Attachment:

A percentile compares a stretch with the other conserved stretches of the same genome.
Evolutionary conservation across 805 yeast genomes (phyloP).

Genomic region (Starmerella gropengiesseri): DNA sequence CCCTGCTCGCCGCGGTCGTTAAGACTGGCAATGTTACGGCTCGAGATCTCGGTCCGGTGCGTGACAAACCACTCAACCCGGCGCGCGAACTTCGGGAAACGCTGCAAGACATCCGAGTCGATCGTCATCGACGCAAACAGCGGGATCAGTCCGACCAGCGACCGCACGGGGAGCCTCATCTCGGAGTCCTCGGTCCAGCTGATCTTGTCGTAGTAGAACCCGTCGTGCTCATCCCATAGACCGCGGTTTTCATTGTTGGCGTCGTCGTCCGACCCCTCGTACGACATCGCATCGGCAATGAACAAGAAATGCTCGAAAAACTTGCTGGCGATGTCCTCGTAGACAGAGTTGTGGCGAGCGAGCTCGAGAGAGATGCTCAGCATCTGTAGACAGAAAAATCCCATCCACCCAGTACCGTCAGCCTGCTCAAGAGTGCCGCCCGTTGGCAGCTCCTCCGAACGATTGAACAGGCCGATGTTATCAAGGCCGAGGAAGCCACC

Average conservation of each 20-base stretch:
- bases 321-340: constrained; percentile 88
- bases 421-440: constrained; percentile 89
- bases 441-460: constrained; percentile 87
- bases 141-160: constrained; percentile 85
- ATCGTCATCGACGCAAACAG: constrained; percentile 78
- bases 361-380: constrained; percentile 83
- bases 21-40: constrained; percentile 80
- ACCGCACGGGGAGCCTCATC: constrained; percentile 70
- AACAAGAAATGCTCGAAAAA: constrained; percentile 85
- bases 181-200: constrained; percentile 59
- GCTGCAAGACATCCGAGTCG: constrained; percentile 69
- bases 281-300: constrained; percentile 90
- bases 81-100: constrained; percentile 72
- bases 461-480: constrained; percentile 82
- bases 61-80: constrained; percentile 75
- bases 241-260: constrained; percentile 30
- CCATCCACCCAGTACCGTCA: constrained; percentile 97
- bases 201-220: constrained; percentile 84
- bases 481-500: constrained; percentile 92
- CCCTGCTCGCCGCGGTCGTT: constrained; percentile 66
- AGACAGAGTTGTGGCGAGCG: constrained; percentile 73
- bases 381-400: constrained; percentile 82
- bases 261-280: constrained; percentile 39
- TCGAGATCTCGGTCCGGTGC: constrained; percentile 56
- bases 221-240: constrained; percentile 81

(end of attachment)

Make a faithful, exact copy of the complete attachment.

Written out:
A percentile compares a stretch with the other conserved stretches of the same genome.
Evolutionary conservation across 805 yeast genomes (phyloP).

Genomic region (Starmerella gropengiesseri): DNA sequence CCCTGCTCGCCGCGGTCGTTAAGACTGGCAATGTTACGGCTCGAGATCTCGGTCCGGTGCGTGACAAACCACTCAACCCGGCGCGCGAACTTCGGGAAACGCTGCAAGACATCCGAGTCGATCGTCATCGACGCAAACAGCGGGATCAGTCCGACCAGCGACCGCACGGGGAGCCTCATCTCGGAGTCCTCGGTCCAGCTGATCTTGTCGTAGTAGAACCCGTCGTGCTCATCCCATAGACCGCGGTTTTCATTGTTGGCGTCGTCGTCCGACCCCTCGTACGACATCGCATCGGCAATGAACAAGAAATGCTCGAAAAACTTGCTGGCGATGTCCTCGTAGACAGAGTTGTGGCGAGCGAGCTCGAGAGAGATGCTCAGCATCTGTAGACAGAAAAATCCCATCCACCCAGTACCGTCAGCCTGCTCAAGAGTGCCGCCCGTTGGCAGCTCCTCCGAACGATTGAACAGGCCGATGTTATCAAGGCCGAGGAAGCCACC

Average conservation of each 20-base stretch:
- bases 321-340: constrained; percentile 88
- bases 421-440: constrained; percentile 89
- bases 441-460: constrained; percentile 87
- bases 141-160: constrained; percentile 85
- ATCGTCATCGACGCAAACAG: constrained; percentile 78
- bases 361-380: constrained; percentile 83
- bases 21-40: constrained; percentile 80
- ACCGCACGGGGAGCCTCATC: constrained; percentile 70
- AACAAGAAATGCTCGAAAAA: constrained; percentile 85
- bases 181-200: constrained; percentile 59
- GCTGCAAGACATCCGAGTCG: constrained; percentile 69
- bases 281-300: constrained; percentile 90
- bases 81-100: constrained; percentile 72
- bases 461-480: constrained; percentile 82
- bases 61-80: constrained; percentile 75
- bases 241-260: constrained; percentile 30
- CCATCCACCCAGTACCGTCA: constrained; percentile 97
- bases 201-220: constrained; percentile 84
- bases 481-500: constrained; percentile 92
- CCCTGCTCGCCGCGGTCGTT: constrained; percentile 66
- AGACAGAGTTGTGGCGAGCG: constrained; percentile 73
- bases 381-400: constrained; percentile 82
- bases 261-280: constrained; percentile 39
- TCGAGATCTCGGTCCGGTGC: constrained; percentile 56
- bases 221-240: constrained; percentile 81